Vertebrate myosin-IC (Myo1c) is a type-1 myosin that links cell membranes to the cytoskeleton via its actin-binding motor domain and its phosphatidylinositol 4,5-bisphosphate (PtdIns(4,5)P2)-binding tail domain. While it is known that Myo1c bound to PtdIns(4,5)P2 in fluid-lipid bilayers can propel actin filaments in an unloaded motility assay, its ability to develop forces against external load on actin while bound to fluid bilayers has not been explored. Using optical tweezers, we measured the diffusion coefficient of single membrane-bound Myo1c molecules by force-relaxation experiments, and the ability of ensembles of membrane-bound Myo1c molecules to develop and sustain forces. To interpret our results, we developed a computational model that recapitulates the basic features of our experimental ensemble data and suggests that Myo1c ensembles can generate forces parallel to lipid bilayers, with larger forces achieved when the myosin works away from the plane of the membrane or when anchored to slowly diffusing regions.
Actin filaments are mechanically linked to lipid membranes by a variety of cytoskeletal, scaffolding, adaptor, signaling, and adhesion proteins1,2. Among these molecules are class-I myosins that bind directly to phosphoinositides and other anionic phospholipids through regions within their tail domains3,4,5,6,7,8. This important class of molecular motors participate in a number of dynamic membrane events, including endocytosis, exocytosis, membrane trafficking, ruffling, sensory transduction, cell shape control, and cell adhesion8. The role of the motor activity for all of these processes is not yet clear, but has been proposed to include powering vesicle motility, pulling and stabilizing of membrane tubules, movement or clustering of lipids or membrane-bound proteins relative to actin, or retraction of actin relative to membranes8,9.
To facilitate these roles, myosins may need to generate force on actin filaments oriented parallel to the plane of the membrane, pull on membranes to change their shape or form tubules along actin filaments, or transport lipids and associated proteins along actin filaments8,9. Myosin-I isoforms bind to lipid bilayers via the interaction with anionic phospholipids, with some isoforms having a preference for phosphoinositides3,4,10,11. The widely expressed isoform, Myo1c, binds phosphatidylinositol-4,5-bisphosphate (PtdIns(4,5)P2) with high affinity via a pleckstrin homology (PH) domain in its tail region, and membrane association via this domain has been shown to be necessary for the proper cellular localization of this isoform3,10.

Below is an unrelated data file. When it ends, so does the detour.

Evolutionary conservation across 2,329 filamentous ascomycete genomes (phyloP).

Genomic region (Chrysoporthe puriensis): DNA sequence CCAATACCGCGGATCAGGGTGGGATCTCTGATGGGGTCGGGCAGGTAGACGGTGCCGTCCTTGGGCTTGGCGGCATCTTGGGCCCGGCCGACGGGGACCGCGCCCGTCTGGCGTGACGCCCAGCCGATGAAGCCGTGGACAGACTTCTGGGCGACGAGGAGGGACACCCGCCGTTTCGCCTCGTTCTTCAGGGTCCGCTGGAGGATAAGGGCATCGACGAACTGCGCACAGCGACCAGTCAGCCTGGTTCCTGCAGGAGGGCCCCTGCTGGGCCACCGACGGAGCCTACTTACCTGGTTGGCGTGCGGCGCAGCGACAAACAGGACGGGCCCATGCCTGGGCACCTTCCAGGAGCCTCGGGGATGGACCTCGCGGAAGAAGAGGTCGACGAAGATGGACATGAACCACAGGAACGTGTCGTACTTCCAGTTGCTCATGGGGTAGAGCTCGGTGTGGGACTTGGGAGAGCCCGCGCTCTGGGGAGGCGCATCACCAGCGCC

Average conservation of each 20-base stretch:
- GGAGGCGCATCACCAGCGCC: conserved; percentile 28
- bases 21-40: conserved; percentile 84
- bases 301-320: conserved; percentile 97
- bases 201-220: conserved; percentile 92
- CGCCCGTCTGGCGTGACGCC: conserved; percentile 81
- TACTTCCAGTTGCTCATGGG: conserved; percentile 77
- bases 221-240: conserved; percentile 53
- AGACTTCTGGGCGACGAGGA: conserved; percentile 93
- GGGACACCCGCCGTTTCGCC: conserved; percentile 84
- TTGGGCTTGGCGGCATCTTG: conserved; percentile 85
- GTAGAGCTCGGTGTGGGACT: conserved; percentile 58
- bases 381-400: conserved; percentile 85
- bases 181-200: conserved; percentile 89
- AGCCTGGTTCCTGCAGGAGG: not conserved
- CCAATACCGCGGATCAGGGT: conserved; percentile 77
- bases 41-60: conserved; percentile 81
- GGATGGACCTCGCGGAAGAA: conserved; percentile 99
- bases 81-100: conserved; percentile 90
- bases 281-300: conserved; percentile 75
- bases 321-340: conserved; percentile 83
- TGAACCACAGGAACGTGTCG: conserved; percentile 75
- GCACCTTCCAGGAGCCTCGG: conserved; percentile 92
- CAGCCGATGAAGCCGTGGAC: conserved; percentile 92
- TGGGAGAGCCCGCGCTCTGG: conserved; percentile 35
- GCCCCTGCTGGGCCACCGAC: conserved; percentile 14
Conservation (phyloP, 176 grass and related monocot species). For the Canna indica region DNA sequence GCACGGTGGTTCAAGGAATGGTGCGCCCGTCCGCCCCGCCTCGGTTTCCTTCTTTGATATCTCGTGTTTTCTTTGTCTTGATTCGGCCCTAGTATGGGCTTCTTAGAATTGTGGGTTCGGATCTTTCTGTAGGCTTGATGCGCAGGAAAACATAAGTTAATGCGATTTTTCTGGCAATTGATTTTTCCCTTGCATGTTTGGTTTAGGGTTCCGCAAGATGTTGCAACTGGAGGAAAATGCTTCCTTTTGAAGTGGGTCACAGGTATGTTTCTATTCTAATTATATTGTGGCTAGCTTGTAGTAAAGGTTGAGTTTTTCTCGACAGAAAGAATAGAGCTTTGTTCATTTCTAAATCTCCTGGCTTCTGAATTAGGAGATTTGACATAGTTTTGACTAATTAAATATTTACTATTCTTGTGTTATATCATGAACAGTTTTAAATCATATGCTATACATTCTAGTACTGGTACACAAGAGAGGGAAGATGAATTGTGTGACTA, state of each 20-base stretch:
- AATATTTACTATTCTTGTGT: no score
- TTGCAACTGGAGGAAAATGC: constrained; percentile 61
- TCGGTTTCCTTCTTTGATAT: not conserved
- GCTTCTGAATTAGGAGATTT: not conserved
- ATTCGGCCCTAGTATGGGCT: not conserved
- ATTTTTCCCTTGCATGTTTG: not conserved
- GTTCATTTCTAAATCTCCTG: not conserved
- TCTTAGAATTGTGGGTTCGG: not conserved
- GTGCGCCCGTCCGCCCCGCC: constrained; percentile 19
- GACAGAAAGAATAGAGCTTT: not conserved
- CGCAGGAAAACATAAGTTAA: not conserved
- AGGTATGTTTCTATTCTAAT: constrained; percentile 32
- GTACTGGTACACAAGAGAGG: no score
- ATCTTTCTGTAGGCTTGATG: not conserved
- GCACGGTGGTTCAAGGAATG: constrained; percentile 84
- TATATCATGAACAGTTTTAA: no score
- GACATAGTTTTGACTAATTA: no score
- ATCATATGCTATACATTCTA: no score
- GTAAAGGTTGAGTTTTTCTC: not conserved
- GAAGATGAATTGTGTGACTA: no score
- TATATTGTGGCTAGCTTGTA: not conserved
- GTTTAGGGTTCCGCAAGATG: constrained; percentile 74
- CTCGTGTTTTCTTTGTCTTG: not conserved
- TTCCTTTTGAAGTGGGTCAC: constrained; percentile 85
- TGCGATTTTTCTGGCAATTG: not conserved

Myo1c can power actin gliding in an in vitro motility assay when it is anchored via the PH-PtdIns(4,5)P2 linkage12. Actin-filaments can move over the fluid lipid bilayer at nearly the same rate as when the Myo1c is immobilized on a non-diffusive surface. Fluid bilayers are >100 times more viscous than water, so it is not surprising that membrane-bound myosin-I can drive the motility of unloaded actin filaments 12. However, the ability of membrane-bound myosin-I to generate forces against external resisting loads on actin filaments is still not known. Whether or not myosin can generate force parallel to the plane of the membrane depends on lipid membrane fluidity and on the effective diffusion constant of membrane-bound myosin. Lipids rapidly diffuse within the plane of the membrane, so individual lipids are not likely to be appropriate anchors for myosin-I to generate and sustain high values (>1 pN) of force, since any force would be rapidly dissipated into the fluid membrane during the lifetime of the actomyosin interaction. However, the collective behavior of multiple myosins bound to multiple lipids may lead to production of higher forces, or changes in membrane shape may facilitate tension maintenance and not dissipation, by allowing myosin to act away from the plane of the membrane.
To explore how fast a force applied to membrane-bound Myo1c dissipates in the fluid membrane, we used an in vitro single molecule level approach. We measured the time it takes for a force applied to a membrane-bound myosin to relax to zero due to diffusion within the plane of the membrane, and from that the effective diffusion coefficient (D) using Einstein’s relationship. Using an ensemble approach we also measured the ability of phosphoinositide-bound Myo1c to generate force relative to the membrane and displace actin filaments against external resisting load. To better understand our experimental system, and obtain additional insight into in vivo complexity not represented in our in vitro experiments, we also used computational approaches to explore the roles of diffusion and motor densities in modulating the ability of Myo1c to generate force relative to membranes, and to resist forces placed on the actin.
Diffusion and drag coefficients of single membrane-bound Myo1c molecules